Sunday, 29 November 2009

LAC Services Advisory Board 27 November meeting highlights

The current embargo on acquisition purchases will end on 31 January.

As part of its modernization agenda, www.collectionscanada.gc.ca/modernization/index-e.html, LAC has eight pathfinder projects underway to "show the demonstrability of their Framework model." Short papers on four of these should be released within the next week:

  • development of an integrated collection development/management plan for military acquisitions
  • long-term loans: a citizen focused collaborative approach
  • rethinking the stewardship of newspapers in the digital age
  • exposing union catalog metadata via third parties.
Additional papers to be released before the end of December are:
  • development of an integrated collection development/management plan for aboriginal information resources
  • acquisition priorities: private archives
  • LAC trusted digital repository: preserving the digital memory of Canada through collaboration and stakeholder engagement
  • repurpose user-generated metadata.
It remains unclear how LAC will be conducting anything but passive (put the paper out on the website and invite comment) consultation on its modernization initiatives.

In response to a question we learnt that LAC did not receive any satisfactory responses to its announcement of opportunity earlier in the year for digitization partnerships for a long list of documentary resources. It appears that the collaborative arrangement with Ancestry.com is the only such agreement with a commercial organization.

An agreement was recently signed with FamilySearch for indexing the 1825, 1831 and 1842 censuses; and the remaining passenger lists for all Canadian polls, except Québec city which is already online, from 1900 to 1922.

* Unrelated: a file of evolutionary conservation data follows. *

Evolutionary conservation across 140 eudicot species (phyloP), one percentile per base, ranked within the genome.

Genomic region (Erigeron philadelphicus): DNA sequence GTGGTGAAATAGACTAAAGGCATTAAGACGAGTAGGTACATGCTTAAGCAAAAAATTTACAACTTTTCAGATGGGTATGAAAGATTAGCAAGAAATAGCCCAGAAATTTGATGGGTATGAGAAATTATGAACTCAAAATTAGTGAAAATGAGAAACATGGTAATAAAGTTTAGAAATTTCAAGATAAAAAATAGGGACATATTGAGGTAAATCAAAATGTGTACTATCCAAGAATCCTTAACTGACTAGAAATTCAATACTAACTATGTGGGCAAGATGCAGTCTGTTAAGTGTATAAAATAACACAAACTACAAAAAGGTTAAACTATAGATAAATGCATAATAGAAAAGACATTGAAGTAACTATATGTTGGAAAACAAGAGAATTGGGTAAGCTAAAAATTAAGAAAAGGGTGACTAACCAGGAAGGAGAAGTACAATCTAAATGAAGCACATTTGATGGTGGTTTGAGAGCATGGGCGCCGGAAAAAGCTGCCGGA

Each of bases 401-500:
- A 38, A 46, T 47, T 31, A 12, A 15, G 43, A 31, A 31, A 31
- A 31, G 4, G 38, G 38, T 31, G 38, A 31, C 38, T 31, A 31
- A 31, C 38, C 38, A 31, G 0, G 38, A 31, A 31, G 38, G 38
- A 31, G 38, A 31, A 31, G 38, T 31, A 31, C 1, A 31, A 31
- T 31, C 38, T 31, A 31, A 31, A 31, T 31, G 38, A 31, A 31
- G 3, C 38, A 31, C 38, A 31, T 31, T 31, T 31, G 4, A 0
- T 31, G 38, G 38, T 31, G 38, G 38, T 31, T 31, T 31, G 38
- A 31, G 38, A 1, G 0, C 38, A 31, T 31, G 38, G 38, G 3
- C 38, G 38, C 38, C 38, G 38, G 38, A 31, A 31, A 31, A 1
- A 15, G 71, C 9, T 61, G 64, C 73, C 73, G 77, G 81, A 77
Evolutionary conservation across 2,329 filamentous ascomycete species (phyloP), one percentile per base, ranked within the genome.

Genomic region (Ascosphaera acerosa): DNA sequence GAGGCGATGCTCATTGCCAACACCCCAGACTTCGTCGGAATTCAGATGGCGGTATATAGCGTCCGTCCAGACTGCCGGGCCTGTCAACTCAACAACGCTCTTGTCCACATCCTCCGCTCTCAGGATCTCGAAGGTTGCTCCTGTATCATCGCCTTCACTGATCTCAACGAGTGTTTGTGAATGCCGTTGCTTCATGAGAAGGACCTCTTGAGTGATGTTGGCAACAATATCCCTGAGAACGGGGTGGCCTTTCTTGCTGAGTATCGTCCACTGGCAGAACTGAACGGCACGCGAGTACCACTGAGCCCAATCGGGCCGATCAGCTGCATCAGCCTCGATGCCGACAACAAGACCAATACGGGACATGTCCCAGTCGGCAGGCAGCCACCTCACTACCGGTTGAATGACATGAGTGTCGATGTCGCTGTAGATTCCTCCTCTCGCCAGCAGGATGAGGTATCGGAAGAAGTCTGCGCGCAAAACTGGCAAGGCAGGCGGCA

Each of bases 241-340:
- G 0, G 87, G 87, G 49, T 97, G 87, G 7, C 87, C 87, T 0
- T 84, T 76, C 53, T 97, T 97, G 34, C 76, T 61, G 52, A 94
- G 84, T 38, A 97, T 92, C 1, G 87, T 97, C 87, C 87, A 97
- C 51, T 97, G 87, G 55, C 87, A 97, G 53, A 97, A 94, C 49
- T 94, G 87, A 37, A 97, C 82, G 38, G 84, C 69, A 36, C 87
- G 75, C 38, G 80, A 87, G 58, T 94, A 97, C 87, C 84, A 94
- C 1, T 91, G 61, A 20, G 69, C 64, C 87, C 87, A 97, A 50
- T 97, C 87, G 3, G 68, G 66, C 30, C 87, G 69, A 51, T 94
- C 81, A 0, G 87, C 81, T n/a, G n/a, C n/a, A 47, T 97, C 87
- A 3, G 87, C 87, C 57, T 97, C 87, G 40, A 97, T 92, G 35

LAC remains open to and seeks further arrangements on mutually beneficial terms.

Following a series of short updates on service improvements, which suggested a growing sensitivity to client needs in the past coupled years, there was a presentation on the just released microform digitization pilot, www.collectionscanada.gc.ca/microform-digitization/index-e.html. Reaction was generally favourable. The few who had had an opportunity to try it recommended additional indexing to make it easier to find a section within the film. One suggestion was to allow clients to perform this as a social project.

A list of work in progress shows the prospect of release of indexes and digital images for the 1861, 1871 and 1916 censuses.

The meeting ended with thanks to those who had served on the SAB since its inception and have reached the end of their terms. In the context of the modernization review it is unclear what the future of the Board will be.

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